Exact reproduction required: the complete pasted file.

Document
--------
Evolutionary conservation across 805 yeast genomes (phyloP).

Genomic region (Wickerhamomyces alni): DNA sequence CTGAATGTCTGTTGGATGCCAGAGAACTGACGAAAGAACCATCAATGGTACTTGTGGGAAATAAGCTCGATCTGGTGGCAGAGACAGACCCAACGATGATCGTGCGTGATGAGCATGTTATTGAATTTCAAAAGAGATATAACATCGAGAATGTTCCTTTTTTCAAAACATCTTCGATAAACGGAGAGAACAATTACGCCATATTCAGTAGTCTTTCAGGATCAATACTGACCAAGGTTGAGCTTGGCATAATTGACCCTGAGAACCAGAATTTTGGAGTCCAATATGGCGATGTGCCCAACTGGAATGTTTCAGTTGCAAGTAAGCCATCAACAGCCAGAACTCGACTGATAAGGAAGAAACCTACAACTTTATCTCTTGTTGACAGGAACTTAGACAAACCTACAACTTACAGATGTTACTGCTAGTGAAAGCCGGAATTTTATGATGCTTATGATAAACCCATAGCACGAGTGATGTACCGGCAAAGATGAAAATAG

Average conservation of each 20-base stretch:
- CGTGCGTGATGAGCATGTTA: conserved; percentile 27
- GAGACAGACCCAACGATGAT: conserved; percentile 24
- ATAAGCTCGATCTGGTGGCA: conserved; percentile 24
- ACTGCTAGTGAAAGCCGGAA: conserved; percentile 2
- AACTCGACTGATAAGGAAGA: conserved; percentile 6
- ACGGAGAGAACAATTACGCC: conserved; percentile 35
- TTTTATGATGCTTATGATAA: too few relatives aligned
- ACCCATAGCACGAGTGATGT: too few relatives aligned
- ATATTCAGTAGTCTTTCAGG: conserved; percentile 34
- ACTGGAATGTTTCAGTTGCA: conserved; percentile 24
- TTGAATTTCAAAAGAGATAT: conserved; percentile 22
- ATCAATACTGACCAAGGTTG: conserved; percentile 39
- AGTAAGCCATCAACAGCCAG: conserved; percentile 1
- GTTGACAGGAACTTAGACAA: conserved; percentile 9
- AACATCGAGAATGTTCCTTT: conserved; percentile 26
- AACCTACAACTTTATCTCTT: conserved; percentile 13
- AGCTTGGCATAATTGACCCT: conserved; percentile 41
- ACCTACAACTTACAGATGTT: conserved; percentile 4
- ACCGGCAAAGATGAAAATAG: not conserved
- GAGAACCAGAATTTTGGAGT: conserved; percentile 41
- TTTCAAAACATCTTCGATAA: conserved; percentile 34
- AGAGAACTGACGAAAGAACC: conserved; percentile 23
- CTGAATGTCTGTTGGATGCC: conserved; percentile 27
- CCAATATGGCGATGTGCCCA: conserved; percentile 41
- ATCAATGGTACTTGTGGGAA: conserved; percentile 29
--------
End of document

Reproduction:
Evolutionary conservation across 805 yeast genomes (phyloP).

Genomic region (Wickerhamomyces alni): DNA sequence CTGAATGTCTGTTGGATGCCAGAGAACTGACGAAAGAACCATCAATGGTACTTGTGGGAAATAAGCTCGATCTGGTGGCAGAGACAGACCCAACGATGATCGTGCGTGATGAGCATGTTATTGAATTTCAAAAGAGATATAACATCGAGAATGTTCCTTTTTTCAAAACATCTTCGATAAACGGAGAGAACAATTACGCCATATTCAGTAGTCTTTCAGGATCAATACTGACCAAGGTTGAGCTTGGCATAATTGACCCTGAGAACCAGAATTTTGGAGTCCAATATGGCGATGTGCCCAACTGGAATGTTTCAGTTGCAAGTAAGCCATCAACAGCCAGAACTCGACTGATAAGGAAGAAACCTACAACTTTATCTCTTGTTGACAGGAACTTAGACAAACCTACAACTTACAGATGTTACTGCTAGTGAAAGCCGGAATTTTATGATGCTTATGATAAACCCATAGCACGAGTGATGTACCGGCAAAGATGAAAATAG

Average conservation of each 20-base stretch:
- CGTGCGTGATGAGCATGTTA: conserved; percentile 27
- GAGACAGACCCAACGATGAT: conserved; percentile 24
- ATAAGCTCGATCTGGTGGCA: conserved; percentile 24
- ACTGCTAGTGAAAGCCGGAA: conserved; percentile 2
- AACTCGACTGATAAGGAAGA: conserved; percentile 6
- ACGGAGAGAACAATTACGCC: conserved; percentile 35
- TTTTATGATGCTTATGATAA: too few relatives aligned
- ACCCATAGCACGAGTGATGT: too few relatives aligned
- ATATTCAGTAGTCTTTCAGG: conserved; percentile 34
- ACTGGAATGTTTCAGTTGCA: conserved; percentile 24
- TTGAATTTCAAAAGAGATAT: conserved; percentile 22
- ATCAATACTGACCAAGGTTG: conserved; percentile 39
- AGTAAGCCATCAACAGCCAG: conserved; percentile 1
- GTTGACAGGAACTTAGACAA: conserved; percentile 9
- AACATCGAGAATGTTCCTTT: conserved; percentile 26
- AACCTACAACTTTATCTCTT: conserved; percentile 13
- AGCTTGGCATAATTGACCCT: conserved; percentile 41
- ACCTACAACTTACAGATGTT: conserved; percentile 4
- ACCGGCAAAGATGAAAATAG: not conserved
- GAGAACCAGAATTTTGGAGT: conserved; percentile 41
- TTTCAAAACATCTTCGATAA: conserved; percentile 34
- AGAGAACTGACGAAAGAACC: conserved; percentile 23
- CTGAATGTCTGTTGGATGCC: conserved; percentile 27
- CCAATATGGCGATGTGCCCA: conserved; percentile 41
- ATCAATGGTACTTGTGGGAA: conserved; percentile 29